Biliary Tract Cancers
Advanced or Metastatic HER2-Positive Biliary Tract Cancers
Biliary tract cancers are rare tumors that affect the bile ducts inside and outside the liver (cholangiocarcinoma) or the gall bladder (gall bladder cancer).
Each year, over 12,000 people in the United States are diagnosed with cholangiocarcinoma or gall bladder cancer,1,2 with the number of global diagnoses surpassing 210,000. The rate of biliary tract cancers is higher in South Asia and South America3. Certain biliary tract cancers are positive for human epidermal growth factor receptor 2, or HER2, which means they make too much HER protein or contain too many copies of the HER2 gene4. Too much HER2 protein may cause cancer to grow more quickly and spread to other parts of the body5. Today’s standard treatments for biliary tract cancer are surgery, radiation, chemotherapy, and targeted therapy6,7.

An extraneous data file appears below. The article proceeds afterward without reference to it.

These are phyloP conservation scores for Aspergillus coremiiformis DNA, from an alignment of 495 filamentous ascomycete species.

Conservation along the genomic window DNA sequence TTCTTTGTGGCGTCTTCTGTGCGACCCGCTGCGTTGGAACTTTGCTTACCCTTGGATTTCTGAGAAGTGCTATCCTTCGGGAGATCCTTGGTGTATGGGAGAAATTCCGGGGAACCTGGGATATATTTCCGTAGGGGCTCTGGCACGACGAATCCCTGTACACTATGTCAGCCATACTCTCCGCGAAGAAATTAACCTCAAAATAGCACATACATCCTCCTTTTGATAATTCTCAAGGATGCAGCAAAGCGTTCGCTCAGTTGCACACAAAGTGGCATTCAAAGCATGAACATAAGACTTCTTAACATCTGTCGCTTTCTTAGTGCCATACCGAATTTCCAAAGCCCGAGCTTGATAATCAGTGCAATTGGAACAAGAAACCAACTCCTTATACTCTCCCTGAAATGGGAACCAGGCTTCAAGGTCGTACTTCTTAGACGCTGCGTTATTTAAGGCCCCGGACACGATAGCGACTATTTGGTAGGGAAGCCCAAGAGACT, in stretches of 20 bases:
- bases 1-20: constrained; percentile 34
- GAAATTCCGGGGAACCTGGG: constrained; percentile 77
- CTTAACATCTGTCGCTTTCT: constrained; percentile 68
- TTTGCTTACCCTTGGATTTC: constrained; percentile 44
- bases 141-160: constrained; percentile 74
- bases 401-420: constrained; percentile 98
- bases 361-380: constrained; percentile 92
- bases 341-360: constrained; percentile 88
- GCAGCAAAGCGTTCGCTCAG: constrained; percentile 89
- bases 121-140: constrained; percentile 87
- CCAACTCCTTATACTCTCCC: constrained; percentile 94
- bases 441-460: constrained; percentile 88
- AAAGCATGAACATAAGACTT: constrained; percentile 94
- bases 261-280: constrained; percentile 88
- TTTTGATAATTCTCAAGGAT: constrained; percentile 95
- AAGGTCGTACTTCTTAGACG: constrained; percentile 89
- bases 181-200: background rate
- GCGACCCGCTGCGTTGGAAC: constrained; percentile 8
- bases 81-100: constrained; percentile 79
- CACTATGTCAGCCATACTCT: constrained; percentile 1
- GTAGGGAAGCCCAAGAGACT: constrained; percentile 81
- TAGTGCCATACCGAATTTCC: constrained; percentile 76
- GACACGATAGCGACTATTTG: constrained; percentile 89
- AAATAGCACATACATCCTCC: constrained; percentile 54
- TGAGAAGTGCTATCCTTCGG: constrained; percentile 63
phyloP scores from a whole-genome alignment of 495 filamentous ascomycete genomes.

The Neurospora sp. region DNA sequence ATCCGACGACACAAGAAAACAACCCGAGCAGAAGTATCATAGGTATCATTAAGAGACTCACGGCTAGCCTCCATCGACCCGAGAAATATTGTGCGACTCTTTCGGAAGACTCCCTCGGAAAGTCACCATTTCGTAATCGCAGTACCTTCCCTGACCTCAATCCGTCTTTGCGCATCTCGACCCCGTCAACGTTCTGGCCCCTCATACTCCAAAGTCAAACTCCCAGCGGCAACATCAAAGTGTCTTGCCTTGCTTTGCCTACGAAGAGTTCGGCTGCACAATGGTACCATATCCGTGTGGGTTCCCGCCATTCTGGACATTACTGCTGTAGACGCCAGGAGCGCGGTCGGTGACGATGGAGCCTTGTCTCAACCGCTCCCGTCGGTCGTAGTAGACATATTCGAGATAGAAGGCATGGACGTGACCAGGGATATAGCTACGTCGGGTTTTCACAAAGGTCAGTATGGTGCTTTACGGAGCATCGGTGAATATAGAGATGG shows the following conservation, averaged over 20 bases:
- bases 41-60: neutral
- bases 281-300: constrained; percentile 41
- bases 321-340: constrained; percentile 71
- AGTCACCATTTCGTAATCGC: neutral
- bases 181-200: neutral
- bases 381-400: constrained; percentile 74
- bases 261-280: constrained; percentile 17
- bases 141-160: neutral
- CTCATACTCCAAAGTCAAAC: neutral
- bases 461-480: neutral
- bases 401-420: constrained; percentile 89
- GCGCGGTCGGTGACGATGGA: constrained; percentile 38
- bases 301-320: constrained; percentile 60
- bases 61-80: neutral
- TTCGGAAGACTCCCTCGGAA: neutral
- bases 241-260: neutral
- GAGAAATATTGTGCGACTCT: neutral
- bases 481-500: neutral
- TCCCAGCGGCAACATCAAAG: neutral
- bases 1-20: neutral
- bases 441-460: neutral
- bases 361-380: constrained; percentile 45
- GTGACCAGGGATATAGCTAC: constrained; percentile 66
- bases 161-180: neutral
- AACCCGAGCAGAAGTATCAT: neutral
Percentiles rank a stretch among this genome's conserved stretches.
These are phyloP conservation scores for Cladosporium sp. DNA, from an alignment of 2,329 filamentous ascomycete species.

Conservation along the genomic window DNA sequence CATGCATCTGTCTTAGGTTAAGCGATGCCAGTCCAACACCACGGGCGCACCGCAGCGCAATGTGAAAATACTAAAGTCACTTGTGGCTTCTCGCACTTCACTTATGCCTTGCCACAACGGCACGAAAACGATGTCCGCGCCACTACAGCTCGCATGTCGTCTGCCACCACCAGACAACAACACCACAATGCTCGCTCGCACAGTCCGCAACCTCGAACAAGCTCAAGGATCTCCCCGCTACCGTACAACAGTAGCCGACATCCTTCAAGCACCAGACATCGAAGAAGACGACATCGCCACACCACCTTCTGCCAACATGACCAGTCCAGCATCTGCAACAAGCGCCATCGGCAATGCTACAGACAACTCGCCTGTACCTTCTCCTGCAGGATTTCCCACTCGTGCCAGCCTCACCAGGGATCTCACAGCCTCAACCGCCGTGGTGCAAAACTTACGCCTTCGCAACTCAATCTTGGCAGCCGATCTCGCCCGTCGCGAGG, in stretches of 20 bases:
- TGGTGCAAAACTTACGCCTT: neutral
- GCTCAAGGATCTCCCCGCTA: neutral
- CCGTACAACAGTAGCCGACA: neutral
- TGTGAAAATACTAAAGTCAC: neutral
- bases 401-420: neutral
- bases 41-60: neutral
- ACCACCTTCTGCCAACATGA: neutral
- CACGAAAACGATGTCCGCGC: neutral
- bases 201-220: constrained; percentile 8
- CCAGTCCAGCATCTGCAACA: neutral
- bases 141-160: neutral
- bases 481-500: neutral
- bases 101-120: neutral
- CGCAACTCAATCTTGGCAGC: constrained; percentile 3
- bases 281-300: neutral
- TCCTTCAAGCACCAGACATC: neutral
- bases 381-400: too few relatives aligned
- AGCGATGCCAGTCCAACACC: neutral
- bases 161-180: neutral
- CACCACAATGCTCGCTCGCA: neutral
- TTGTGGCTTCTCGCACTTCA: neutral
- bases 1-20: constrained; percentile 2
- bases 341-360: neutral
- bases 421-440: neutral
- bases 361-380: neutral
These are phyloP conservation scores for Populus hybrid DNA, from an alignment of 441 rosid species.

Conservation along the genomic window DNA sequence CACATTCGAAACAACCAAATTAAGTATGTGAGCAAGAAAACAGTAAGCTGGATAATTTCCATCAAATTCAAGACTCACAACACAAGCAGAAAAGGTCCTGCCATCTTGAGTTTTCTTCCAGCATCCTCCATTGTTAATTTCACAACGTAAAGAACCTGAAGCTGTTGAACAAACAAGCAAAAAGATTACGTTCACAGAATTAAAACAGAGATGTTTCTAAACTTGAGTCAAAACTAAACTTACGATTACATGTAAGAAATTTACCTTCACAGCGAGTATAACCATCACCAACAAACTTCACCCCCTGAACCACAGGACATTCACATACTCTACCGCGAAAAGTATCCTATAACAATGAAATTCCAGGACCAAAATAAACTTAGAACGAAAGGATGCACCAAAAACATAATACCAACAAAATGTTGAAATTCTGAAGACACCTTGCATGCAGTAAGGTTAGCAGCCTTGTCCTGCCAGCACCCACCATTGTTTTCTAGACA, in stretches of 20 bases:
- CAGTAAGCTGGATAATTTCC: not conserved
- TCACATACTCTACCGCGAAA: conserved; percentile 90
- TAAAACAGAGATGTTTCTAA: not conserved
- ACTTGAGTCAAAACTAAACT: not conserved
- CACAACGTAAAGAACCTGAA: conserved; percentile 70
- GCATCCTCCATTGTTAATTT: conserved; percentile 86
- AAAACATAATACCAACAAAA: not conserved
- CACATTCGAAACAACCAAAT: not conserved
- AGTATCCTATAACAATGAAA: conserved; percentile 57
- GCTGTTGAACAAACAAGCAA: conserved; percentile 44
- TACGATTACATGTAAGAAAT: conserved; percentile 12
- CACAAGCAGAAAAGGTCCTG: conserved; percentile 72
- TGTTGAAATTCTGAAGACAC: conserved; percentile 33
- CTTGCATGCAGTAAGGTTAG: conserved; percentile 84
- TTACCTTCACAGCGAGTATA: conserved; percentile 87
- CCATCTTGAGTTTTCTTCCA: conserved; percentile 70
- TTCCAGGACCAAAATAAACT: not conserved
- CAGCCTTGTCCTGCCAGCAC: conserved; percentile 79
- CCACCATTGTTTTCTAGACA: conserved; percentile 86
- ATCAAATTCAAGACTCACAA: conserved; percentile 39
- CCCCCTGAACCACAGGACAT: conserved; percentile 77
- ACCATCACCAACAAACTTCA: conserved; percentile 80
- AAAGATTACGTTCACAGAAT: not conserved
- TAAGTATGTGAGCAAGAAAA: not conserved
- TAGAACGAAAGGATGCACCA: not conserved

Zymeworks is currently conducting clinical trials to test novel targeted treatments for this disease.
- American Cancer Society: Key Statistics for Bile Duct Cancer
- American Cancer Society: Key Statistics for Gall Bladder Cancer
- Bridgewater JA et al. Biliary tract cancer: epidemiology, radiotherapy, and molecular profiling. Am Soc Clin Oncol (ASCO) Educ Book. 2016; 35: e194-203.
- Galdy S, Lamarca A, McNamara MG, Hubner RA, Cella CA, Fazio N, et al. HER2/HER3 pathway in biliary tract malignancies; systematic review and meta-analysis: a potential therapeutic target? Cancer Metastasis Rev. 2016;36(1):141–157.
- NIH National Cancer Institute: NCI Dictionary of Cancer Terms
- NIH National Cancer Institute: Bile Duct Cancer (Cholangiocarcinoma) Treatment (PDQ)–Patient Version
- NIH National Cancer Institute: Gall Bladder Cancer Treatment (PDQ)–Patient Version
There are no trials currently running.